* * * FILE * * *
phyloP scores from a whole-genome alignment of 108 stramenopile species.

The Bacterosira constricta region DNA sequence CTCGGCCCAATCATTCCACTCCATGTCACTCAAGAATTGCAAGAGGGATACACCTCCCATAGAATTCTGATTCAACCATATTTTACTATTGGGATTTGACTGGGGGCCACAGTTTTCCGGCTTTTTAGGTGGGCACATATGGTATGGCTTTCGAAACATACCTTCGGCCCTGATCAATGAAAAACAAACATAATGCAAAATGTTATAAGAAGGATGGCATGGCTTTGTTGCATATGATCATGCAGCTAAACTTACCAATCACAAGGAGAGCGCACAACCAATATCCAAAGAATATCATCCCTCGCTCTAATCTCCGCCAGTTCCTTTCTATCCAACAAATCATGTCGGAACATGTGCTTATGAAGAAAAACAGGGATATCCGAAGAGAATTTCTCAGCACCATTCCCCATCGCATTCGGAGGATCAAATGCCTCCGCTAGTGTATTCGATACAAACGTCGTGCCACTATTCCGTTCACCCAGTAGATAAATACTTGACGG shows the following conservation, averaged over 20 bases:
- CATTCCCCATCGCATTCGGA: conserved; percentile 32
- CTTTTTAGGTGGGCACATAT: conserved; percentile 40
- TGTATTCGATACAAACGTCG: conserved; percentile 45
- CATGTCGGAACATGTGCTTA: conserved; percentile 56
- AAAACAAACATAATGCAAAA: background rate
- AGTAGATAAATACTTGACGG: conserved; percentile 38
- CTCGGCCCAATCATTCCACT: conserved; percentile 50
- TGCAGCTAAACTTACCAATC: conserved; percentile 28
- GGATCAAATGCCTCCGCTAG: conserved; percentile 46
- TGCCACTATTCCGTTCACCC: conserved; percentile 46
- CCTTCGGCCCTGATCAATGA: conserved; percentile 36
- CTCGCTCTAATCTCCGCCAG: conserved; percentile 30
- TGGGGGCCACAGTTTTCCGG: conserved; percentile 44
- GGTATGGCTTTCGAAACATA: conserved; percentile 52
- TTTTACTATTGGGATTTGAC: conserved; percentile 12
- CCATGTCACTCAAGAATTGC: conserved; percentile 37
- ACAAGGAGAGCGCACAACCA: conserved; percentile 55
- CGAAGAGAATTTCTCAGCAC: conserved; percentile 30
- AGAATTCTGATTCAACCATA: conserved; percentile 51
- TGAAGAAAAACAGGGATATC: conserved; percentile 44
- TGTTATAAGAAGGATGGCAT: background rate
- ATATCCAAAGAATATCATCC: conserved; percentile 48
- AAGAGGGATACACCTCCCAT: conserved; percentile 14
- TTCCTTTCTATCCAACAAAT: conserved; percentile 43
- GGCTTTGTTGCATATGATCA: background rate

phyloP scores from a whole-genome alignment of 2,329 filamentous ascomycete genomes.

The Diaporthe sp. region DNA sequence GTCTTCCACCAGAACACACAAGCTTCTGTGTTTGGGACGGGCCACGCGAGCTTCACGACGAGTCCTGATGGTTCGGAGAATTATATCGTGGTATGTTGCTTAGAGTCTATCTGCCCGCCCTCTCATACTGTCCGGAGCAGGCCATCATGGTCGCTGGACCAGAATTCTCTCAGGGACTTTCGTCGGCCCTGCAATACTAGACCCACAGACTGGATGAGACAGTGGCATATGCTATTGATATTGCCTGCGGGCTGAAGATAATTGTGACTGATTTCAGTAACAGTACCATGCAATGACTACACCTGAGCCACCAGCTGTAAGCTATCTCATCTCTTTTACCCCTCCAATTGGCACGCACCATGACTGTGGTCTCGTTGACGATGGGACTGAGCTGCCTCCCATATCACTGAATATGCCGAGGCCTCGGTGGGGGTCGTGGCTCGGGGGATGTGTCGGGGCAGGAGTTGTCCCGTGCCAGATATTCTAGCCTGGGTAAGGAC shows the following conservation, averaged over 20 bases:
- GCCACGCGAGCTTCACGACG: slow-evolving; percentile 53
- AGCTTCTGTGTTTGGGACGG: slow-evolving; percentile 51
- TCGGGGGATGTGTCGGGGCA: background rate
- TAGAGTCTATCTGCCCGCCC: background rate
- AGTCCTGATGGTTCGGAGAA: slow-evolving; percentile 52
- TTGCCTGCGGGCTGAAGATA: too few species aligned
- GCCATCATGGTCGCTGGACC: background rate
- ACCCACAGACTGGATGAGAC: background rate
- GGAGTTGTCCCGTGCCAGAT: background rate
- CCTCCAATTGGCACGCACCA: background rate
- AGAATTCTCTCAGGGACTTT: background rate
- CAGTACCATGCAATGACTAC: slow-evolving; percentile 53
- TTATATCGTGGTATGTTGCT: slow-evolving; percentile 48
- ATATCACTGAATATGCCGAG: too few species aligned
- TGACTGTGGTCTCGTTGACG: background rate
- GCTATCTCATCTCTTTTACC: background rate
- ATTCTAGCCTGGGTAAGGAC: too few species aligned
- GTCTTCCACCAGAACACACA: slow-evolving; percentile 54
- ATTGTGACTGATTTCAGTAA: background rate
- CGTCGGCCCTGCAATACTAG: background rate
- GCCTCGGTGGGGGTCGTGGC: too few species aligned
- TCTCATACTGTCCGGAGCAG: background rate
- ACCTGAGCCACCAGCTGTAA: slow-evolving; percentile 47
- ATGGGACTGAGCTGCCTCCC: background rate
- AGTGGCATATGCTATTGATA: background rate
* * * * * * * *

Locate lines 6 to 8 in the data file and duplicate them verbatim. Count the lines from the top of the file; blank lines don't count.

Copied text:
- CATGTCGGAACATGTGCTTA: conserved; percentile 56
- AAAACAAACATAATGCAAAA: background rate
- AGTAGATAAATACTTGACGG: conserved; percentile 38